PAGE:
Today I Learned

A Hashrocket project

17 posts about #mobile

"experience uses an unsupported version of Expo"


If this happens when developing a React Native app with Expo and trying to test it in the iOS Simulator, it means the version of Expo on the iOS Simulator is out of date.

To fix that try the following:

  1. Quit the Expo app on the simulator
  2. Uninstall the Expo app on the simulator
  3. Lunch the app again in the simulator from the Expo XDE

This will cause the Expo app on the simulator to reinstall with the latest version.

Xcode Behaviors For Succeeding and Failing Tests

In the Xcode preferences, there’s a section for Behaviors where you can specify how Xcode should handle certain situations. What I learned about today was that you can have Xcode tell you when your tests pass or fail:

WiFi Menu With More Info

Here I have told Xcode to use the Good News voice to announce when my tests pass. I also picked a voice for passing tests: Bad News seemed appropriate.

Comes in handy when you have switched to another application and you happened to miss the notification in the corner of the screen. Plus, it sounds cool.

h/t Leo Picado

React Native, Heroku, and SSL @heroku @reactnative

I recently switched over a Phoenix app from the paid Heroku SSL add on to the new SSL beta. Everything seemed to work great, until I noticed all Network Requests from the Android side of my React Native mobile app were failing, however iOS, curl, postman, etc were all fine.

I banged my head around for a while and went back to check my SSL set up. During the beta setup, Heroku tells you your certificate is usually a .pem or a .cert. I have both. Without much though, I uploaded the .cert. I went back and uploaded the .pem, and everything works fine.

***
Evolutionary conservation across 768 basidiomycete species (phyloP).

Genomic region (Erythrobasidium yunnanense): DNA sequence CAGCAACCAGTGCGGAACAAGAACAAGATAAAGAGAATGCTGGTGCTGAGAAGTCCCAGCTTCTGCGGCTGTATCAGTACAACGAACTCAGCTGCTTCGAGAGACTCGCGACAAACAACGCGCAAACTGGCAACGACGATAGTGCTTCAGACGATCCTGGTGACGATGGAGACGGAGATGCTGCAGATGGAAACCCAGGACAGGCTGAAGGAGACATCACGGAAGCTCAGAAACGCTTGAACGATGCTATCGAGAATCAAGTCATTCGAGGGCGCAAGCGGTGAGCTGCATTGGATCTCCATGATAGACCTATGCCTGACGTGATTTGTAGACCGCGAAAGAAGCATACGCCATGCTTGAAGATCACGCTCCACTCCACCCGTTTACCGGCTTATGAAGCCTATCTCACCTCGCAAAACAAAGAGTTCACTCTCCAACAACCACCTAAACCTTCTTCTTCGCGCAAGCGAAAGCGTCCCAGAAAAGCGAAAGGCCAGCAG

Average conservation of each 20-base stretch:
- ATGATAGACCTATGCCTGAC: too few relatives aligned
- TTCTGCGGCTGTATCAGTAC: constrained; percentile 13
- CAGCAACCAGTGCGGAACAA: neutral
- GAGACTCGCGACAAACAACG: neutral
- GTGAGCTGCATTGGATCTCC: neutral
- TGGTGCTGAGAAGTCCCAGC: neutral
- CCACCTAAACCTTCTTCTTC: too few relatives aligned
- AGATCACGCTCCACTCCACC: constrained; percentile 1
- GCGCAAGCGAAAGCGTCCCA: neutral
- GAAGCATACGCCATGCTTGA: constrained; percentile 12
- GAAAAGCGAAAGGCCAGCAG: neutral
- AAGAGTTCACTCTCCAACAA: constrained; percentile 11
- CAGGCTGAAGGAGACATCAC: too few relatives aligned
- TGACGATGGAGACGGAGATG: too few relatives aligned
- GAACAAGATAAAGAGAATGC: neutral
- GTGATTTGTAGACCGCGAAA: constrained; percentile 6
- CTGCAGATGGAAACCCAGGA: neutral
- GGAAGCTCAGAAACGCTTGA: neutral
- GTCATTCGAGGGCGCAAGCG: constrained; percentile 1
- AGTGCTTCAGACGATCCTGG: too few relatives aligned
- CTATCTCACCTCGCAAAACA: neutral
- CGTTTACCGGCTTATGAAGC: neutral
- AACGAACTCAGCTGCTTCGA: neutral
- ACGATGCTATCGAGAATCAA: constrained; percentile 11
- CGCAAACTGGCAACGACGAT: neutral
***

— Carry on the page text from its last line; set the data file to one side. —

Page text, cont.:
I don’t know why the .pem worked and the .cert didn’t, but I’ll do some digging and post a follow up to this when I know why.

Emoji Variables in Swift #🚀

Swift allows developers to specify variable names in unicode, which is very helpful if you and the rest of the developers to ever touch your code speak a non-english language which uses unicode characters:

let 你好 = "你好世界"

It is also useful if you want to specify special constants such as

let π = 3.14159

most importantly though, it allows developers to use emojis for variable names:

let 🐶🐮 = "dogcow"
let #🚀 = "Hashrocket"

but don’t take my word for it, read the official documentation which contains some of the above examples.

Note: the pound sign above (#) is unicode, that is why it is allowed as part of a variable name, whereas normal # sign is not.

P.S. to access emojis and other unicode symbols directly in the current edit field press ^⌘+\ on Mac.

Xcode's Fix All in Scope

Xcode scans your code for compiler errors as you type. These errors show up as a red dot in the gutter that can be clicked to reveal the error message. Xcode may also provide a Fix-It that you can accept.

When your file contains multiple errors and you want to accept all the Fix-Its, do this: Editor > Fix All in Scope. Better yet, the keyboard shortcut: ctrl + opt + cmd + f.

This feature can be a little unpredictable because while Xcode does a great job of identifying compiler errors, it’s not always great at suggesting fixes. But, when you’re confident that you know what the fix is going to be, it can be very handy to let Xcode help you out.

One place I find myself using this feature is when I change my mind about a constant:

let foo = 1
// some code
foo += 1